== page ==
I shift the leftover items a bit, so it doesn’t look too obvious, and, just before I stand up and close the closet door, I spot it.
Down at the bottom of the box, hidden underneath a couple of books and loose sheets of what look like someone’s chemistry notes, is a small roundish greenish bottle. It looks almost like a snow globe, except there isn’t a miniature city scene proving you visited Niagara Falls or Disneyland or wherever inside and the glitter doesn’t settle at the bottom. It just keeps swirling. And GLOWING.
Written in small letters on a bronze plate are the words THE GHOST OF JEBEDIAH HOLLINGSWORTH.
I pick it up by the red ribbon wrapped around the neck and, for a second, consider removing the cork to see what’s inside.
I stifle the urge and stuff the bottle in pocket of my hoodie. It will make for a cool conversation piece on my coffee table or mantle. The ghost I stole.
“Found it!” I sang, gleefully waving the umbrella as I marched past the security desk and out the door. The guard acknowledged with a grunt, although, I’m not entirely sure if he even looked up from his paper.
Now there’s something you should probably know about me. I’m not exactly the superstitious type. I don’t believe in ghosts or the boogeyman, magic, witchcraft, voodoo, hoodoo, or Yoo-Hoo.
But none of my problems started until I took that damned bottle…
My Aunt — my mother’s sister, who has lived with them for the two and a half years since my grandfather passed — has been sick for the past week or so and was just diagnosed with stage four ovarian cancer.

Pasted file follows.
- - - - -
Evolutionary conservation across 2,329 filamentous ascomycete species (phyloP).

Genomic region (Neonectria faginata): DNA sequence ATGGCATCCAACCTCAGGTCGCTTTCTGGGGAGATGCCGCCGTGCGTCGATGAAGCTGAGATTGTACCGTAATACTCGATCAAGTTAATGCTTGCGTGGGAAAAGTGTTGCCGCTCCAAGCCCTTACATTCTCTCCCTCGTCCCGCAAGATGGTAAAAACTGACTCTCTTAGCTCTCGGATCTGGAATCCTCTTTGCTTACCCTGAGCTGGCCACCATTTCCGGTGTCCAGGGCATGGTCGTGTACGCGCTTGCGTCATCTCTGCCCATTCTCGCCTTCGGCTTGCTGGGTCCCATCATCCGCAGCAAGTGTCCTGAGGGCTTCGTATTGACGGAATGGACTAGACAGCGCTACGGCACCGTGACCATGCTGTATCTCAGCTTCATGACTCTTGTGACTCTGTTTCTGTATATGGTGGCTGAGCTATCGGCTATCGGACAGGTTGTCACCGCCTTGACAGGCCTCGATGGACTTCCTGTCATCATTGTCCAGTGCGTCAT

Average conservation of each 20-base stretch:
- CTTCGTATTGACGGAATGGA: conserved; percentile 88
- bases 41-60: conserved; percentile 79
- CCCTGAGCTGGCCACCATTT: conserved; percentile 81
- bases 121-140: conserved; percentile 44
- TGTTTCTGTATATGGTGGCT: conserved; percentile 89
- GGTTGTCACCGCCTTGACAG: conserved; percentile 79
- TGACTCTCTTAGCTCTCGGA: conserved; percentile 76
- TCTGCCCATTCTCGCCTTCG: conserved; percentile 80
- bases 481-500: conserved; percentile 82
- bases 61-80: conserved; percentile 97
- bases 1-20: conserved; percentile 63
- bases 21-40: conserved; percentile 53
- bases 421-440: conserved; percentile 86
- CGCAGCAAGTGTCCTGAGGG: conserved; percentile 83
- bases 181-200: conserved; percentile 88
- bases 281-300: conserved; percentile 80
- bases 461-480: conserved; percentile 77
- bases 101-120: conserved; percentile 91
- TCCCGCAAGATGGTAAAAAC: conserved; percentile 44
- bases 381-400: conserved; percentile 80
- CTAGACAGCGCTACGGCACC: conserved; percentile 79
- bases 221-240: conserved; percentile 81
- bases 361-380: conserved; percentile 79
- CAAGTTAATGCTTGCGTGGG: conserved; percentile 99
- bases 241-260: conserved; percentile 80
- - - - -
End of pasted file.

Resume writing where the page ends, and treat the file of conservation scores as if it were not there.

I mentioned that I was angry at a woman who said some pretty counter-productive things to my Aunt at the hospital yesterday. Then, a friend of mine on Facebook — I won’t name who. It doesn’t really matter. — mentioned that I wasn’t really mad at this woman; I was mad at God for taking my Aunt too soon. Just to get this out of the way, once and for all, this was my response:
I’m an atheist so, no, I’m not mad at “God” for “taking my Aunt way too soon.” I’m mad that cancer is such a fucking douchebag of a disease. I’m mad at the fact that there’s nothing that can be done except “making her comfortable.” I’m mad at the people who write off cancer as “God’s Will” when they have no idea what else to say, because any GOD who WILLS such a horrible fucking disease on a person who so devoutly worships him has got to be kind of an asshole. I’m mad at this woman who came to see my Aunt and told her how LUCKY she was and how much she ENVIED my Aunt that she would get to “meet Jesus soon.” I’m mad that my Aunt will do anything a complete stranger asks because they say “Jesus loves you,” but ignores and fights me when I say “I love you.” I’m mad at my Aunt for believing that because she has cancer she’s going to die tomorrow when she could still live and enjoy life for several more months or years if she fought for it. I’m mad at the fact that I can’t get her to eat or drink anything, even though she’s weak and dehydrated because she HASN’T been eating or drinking, and fights me at every spoonful because she’s basically given up. I’m mad at the fact that I go in there every day, from nine o’clock in the morning until nine o’clock at night, to try and take care of her, feed her, talk to her, read to her, that I am strong for ten to twelve hours a day because she needs me to be strong, neglecting my own health and well-being, and then I go home every night so weary and frustrated and there’s no one to care for me when I fall apart. I’m mad at the fact that I have to hide all of my emotions while I’m there to take care of everyone else and have nowhere to direct any of that stress and anger and sadness when I get home. I’m mad that I’m generally pretty private about my atheism but the one time I say that I’m sick of hearing about “God’s Will” and “Jesus’s love,” people want to cram “God’s Will” and “Jesus’s love” down my throat. I’m sure there a few other things that I’m mad at that I just can’t think of at the moment. But, no, I’m not mad at “God.”